I guess you could consider me the resident Call of Duty player among the Game Awry crew. I've owned every release since Modern Warfare, and I got my start while bombing around the original CoD on PC back in the day. The franchise has become a staple of gaming, despite it’s polarizing reaction from critics and fans. With each new CoD, they try to maintain the delicate balance between satisfying hardcore fans while still trying to innovate and interest new waves of gamers. So, as always, I was extremely interested in seeing what the upcoming Call of Duty: Black Ops 3 entry had to offer.
I played the beta on both PS4 and Xbox One to get the fullest intake. Being in beta, I understand not everything would be final, but it is indeed our last glance at the product before it hits shelves in November. Personally, I wanted a big re-tool for Black Ops 3. I didn't love the last Black Ops, and I absolutely hated Advanced Warfare. Essentially, I was looking for a cleansing of the palate. I wanted to see something different that didn't sing of a simple shooter clone. Luckily, that's what was delivered with Black Ops 3 beta.
Before jumping into specifics, I have to reveal the disclaimer that I had much more playtime with the PS4 version of the beta, simply because I experienced numerous connectivity issues with the Xbox version. The servers were bare and the matchmaking was stilted, which was a problem I didn't experience at all on PS4. Hopefully this isn't reflective of a problem for CoD on Xbox at release, but I just chalked it up to high volumes of traffic on a beta test. Some hiccups are definitely expected. Conversely, it must be noted that my experience with the PS4 version ran smoothly with little to no connectivity issues. There were chunks of lag, but I always afford room for that based simply on my internet connection.
The overall combat and flow of Black Ops 3 is extraordinary. The guns fired smoothly and the hit mapping was excellent. My character nimbly moved through environments, hopping obstacles and wall-running with ease. The jump pack also provided just enough mobility boost to keep things interesting. These are the mechanics and elements that I had been craving in Advanced Warfare. Even the sniping seemed tweaked appropriately, which is always a point of contention for the Call of Duty franchise. I had very few instances where I felt I wasn't hitting exactly where I was aiming.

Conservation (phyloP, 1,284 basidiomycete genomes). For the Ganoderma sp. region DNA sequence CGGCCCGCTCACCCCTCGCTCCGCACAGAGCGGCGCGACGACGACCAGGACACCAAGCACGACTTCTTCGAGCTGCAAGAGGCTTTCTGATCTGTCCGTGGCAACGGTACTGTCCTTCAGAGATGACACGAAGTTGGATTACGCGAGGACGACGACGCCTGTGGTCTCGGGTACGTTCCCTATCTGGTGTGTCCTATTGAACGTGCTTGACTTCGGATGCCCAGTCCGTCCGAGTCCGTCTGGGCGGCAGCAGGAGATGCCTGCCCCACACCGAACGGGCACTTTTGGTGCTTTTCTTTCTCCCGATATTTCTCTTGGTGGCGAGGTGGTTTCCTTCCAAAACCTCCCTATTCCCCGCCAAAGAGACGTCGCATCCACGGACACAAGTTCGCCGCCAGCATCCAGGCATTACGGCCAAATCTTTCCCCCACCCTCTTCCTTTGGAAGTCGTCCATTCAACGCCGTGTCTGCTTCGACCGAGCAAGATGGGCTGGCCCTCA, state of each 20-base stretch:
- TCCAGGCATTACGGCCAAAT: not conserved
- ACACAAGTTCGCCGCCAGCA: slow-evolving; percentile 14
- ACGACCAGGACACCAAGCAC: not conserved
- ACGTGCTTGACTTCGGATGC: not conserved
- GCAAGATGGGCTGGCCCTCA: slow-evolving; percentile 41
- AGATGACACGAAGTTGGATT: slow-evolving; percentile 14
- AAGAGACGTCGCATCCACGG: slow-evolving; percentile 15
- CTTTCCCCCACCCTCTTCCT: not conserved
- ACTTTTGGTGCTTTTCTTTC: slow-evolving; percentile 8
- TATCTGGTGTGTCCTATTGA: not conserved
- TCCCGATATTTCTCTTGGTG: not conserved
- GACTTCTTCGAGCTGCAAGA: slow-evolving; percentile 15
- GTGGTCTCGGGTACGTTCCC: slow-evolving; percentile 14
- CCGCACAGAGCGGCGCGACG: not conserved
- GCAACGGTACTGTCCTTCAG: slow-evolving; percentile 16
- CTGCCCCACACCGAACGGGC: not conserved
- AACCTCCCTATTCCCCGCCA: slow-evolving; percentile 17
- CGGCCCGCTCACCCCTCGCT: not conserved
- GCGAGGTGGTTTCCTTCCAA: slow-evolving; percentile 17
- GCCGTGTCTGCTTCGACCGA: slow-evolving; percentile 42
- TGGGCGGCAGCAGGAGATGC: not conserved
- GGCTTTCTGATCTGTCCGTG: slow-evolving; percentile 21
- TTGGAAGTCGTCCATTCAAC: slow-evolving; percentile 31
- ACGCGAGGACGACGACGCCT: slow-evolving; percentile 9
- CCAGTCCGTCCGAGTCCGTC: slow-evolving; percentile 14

The weapons and loadout system in Black Ops 3 is a throwback to Black Ops 2. The player is afforded ten equipment slots to use any way they see fit. Weapons, attachments, grenades, and perks all count towards the loadout total, offering the opportunity to create many unique ways to play. There isn't much change in this area, but it's a system that works really well so I appreciate the recognition to keep this quality element of the game. During my time playing, I created many types of loadouts to keep things interesting and it added elements of freshness to gameplay.
The maps and environments are quite good in the beta version of Black Ops 3. My one critique would be that the maps seem a bit small. For whatever reason, this seems to be a trend for the CoD franchise. I understand that there is a desire to keep the playing field level among close-range fighters and long-range combat, but I actually found it difficult to find sniping locations in certain maps. It seems the Infinity Ward releases are the only games in the franchise to rely on expansive maps. Despite my reservations about map size, I found the maps I did play to be fun and diverse, with plenty of opportunities to use the unique physics of the jump pack and wall-running.
During my playtime, I stuck mostly to deathmatch modes, although I tried a bit of everything and the game types seem to be standard fare for a Call of Duty game. There were bomb defusal and land grab to go along with free-for-all and team deathmatches. It will be interesting to see how the game types play on the full expanse of maps, as well as how maps are divided for ranked games and e-sports playlists. The objectives all functioned properly, though, so I have no doubt the full game will operate smoothly.
The biggest change that I could gather from Black Ops 3 is the specialist system. With this new addition, players choose a certain specialist that offers either a special weapon or perk-type power. Each specialist was well-crafted, and I enjoyed my time playing as almost every variation offered. This element of the game offers further diversity to how a player can manage their combat preferences. It also allows for some variation to bring an ever-changing facet to gameplay.
I can honestly say I thoroughly enjoyed playing the Black Ops 3 beta, which is much more than I expected. I don't often have high hopes for Treyarch projects, but this beta really impressed me. For the first time since Ghosts, I can admit I'm fully excited for the new Call of Duty to come out. This multiplayer sample was great, and it didn't even touch on the campaign or much-anticipated zombies mode that is a standard for Treyarch CoD games. I know that a beta can differ vastly from a final release, but my experience with Black Ops 3 was reassuring and I'm looking forward to picking up my copy in November.